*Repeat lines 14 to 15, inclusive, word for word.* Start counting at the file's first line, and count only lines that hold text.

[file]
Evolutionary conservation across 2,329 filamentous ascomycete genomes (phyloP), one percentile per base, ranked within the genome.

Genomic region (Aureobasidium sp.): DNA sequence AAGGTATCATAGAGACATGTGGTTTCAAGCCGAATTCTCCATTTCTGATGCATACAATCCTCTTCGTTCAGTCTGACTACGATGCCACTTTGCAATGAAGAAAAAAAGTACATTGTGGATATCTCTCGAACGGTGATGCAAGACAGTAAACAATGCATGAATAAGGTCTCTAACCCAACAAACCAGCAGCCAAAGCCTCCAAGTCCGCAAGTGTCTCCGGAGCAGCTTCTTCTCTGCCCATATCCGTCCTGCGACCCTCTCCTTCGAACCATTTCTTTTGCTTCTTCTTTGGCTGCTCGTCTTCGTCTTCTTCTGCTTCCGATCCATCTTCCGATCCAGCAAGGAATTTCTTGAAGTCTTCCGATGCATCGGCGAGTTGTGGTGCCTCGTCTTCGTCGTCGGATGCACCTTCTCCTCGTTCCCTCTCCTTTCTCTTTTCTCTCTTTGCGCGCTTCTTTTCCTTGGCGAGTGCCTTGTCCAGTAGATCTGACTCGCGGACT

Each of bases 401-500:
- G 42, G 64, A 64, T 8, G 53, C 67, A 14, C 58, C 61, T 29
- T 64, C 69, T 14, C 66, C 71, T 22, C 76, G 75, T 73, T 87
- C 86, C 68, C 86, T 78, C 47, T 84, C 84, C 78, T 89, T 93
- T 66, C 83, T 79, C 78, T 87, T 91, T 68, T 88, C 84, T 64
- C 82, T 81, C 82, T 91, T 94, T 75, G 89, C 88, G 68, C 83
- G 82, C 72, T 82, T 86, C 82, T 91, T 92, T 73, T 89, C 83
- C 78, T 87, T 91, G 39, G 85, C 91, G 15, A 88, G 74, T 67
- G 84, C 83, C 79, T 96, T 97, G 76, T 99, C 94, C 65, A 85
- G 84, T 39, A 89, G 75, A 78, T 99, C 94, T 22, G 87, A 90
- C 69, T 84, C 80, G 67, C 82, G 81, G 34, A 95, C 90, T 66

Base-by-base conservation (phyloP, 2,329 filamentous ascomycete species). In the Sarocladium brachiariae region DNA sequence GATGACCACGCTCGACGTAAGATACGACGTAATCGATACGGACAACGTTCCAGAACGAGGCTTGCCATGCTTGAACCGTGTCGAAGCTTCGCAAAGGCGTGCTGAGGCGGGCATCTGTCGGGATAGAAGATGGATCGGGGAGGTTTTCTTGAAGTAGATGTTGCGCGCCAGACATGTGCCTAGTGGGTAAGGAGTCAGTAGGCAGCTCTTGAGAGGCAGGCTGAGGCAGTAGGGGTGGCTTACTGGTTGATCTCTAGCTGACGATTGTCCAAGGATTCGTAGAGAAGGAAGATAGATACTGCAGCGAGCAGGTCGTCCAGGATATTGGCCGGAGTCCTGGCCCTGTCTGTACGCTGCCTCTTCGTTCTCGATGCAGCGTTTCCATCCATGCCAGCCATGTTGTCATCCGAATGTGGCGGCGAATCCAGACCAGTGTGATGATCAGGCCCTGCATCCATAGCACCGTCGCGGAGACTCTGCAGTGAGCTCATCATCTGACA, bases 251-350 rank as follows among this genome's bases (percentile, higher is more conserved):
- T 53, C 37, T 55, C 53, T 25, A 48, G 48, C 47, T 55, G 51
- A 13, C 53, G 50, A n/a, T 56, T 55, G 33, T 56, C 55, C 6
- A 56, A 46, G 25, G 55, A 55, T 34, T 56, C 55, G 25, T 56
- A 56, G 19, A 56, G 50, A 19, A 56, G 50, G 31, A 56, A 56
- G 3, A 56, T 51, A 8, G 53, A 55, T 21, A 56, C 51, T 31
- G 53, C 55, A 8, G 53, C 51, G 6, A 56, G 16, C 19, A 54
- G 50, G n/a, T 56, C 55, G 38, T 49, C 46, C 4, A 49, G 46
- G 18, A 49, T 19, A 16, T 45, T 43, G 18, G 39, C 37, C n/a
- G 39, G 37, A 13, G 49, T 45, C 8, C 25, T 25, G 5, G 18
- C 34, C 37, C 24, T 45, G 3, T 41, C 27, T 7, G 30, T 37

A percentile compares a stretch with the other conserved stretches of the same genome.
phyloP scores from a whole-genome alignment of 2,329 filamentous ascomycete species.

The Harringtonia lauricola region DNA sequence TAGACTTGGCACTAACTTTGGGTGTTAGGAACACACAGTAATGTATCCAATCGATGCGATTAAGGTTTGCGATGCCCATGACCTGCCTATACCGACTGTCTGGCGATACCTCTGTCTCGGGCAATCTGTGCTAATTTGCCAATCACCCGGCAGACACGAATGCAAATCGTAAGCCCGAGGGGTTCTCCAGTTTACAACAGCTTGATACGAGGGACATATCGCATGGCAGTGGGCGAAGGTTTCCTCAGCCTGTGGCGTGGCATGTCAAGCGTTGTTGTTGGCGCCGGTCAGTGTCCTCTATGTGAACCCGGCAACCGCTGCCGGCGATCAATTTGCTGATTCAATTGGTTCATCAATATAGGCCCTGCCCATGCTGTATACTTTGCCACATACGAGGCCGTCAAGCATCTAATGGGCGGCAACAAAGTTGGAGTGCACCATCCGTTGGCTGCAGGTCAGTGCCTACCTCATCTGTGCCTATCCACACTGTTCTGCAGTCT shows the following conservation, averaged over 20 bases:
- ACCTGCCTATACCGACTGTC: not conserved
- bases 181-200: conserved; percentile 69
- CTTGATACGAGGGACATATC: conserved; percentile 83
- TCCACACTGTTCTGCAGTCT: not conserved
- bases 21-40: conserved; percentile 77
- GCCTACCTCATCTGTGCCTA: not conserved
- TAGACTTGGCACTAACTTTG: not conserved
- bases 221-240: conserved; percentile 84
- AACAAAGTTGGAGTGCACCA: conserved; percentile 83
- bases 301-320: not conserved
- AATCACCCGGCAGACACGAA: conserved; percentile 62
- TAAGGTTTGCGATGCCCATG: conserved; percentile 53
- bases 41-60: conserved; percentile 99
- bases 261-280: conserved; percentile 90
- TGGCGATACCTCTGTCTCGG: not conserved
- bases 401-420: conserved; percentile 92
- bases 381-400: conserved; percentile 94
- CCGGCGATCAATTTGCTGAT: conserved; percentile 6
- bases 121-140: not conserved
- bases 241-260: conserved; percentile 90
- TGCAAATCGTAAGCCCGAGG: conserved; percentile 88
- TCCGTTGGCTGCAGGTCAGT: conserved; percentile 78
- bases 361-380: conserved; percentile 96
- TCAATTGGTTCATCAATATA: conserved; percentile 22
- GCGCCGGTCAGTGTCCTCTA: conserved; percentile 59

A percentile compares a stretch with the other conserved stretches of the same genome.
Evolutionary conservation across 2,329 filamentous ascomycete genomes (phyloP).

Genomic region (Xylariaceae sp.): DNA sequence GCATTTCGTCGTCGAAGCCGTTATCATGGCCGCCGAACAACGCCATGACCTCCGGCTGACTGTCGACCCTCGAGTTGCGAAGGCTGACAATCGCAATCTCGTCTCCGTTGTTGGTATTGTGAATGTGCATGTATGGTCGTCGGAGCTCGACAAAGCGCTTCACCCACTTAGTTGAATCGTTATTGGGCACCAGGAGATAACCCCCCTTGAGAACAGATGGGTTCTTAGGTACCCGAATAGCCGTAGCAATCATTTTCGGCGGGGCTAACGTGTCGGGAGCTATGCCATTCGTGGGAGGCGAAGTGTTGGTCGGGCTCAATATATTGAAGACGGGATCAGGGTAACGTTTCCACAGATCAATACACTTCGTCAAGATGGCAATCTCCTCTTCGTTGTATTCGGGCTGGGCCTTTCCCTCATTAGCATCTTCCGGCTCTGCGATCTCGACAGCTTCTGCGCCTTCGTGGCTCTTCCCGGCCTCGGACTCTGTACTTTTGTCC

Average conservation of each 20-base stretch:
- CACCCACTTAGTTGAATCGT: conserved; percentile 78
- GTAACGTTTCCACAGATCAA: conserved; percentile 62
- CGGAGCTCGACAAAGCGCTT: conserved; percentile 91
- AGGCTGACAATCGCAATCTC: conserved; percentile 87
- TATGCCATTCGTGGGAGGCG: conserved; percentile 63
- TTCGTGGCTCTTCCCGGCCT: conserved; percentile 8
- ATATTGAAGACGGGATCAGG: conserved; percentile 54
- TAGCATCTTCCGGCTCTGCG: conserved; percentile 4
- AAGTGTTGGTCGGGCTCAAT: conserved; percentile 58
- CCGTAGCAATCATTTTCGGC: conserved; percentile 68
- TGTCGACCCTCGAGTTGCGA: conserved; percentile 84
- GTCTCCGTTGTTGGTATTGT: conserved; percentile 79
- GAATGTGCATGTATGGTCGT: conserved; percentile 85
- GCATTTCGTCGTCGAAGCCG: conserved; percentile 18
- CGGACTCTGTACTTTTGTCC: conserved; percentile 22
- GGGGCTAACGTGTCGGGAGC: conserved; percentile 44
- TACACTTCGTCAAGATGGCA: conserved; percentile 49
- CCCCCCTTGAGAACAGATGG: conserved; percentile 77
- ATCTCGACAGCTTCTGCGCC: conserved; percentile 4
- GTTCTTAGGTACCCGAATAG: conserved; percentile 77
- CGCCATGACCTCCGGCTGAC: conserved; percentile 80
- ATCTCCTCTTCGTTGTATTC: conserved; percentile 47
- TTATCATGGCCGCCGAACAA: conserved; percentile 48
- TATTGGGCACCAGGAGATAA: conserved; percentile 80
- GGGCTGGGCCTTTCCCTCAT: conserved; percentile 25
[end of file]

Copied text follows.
Base-by-base conservation (phyloP, 2,329 filamentous ascomycete species). In the Sarocladium brachiariae region DNA sequence GATGACCACGCTCGACGTAAGATACGACGTAATCGATACGGACAACGTTCCAGAACGAGGCTTGCCATGCTTGAACCGTGTCGAAGCTTCGCAAAGGCGTGCTGAGGCGGGCATCTGTCGGGATAGAAGATGGATCGGGGAGGTTTTCTTGAAGTAGATGTTGCGCGCCAGACATGTGCCTAGTGGGTAAGGAGTCAGTAGGCAGCTCTTGAGAGGCAGGCTGAGGCAGTAGGGGTGGCTTACTGGTTGATCTCTAGCTGACGATTGTCCAAGGATTCGTAGAGAAGGAAGATAGATACTGCAGCGAGCAGGTCGTCCAGGATATTGGCCGGAGTCCTGGCCCTGTCTGTACGCTGCCTCTTCGTTCTCGATGCAGCGTTTCCATCCATGCCAGCCATGTTGTCATCCGAATGTGGCGGCGAATCCAGACCAGTGTGATGATCAGGCCCTGCATCCATAGCACCGTCGCGGAGACTCTGCAGTGAGCTCATCATCTGACA, bases 251-350 rank as follows among this genome's bases (percentile, higher is more conserved):
- T 53, C 37, T 55, C 53, T 25, A 48, G 48, C 47, T 55, G 51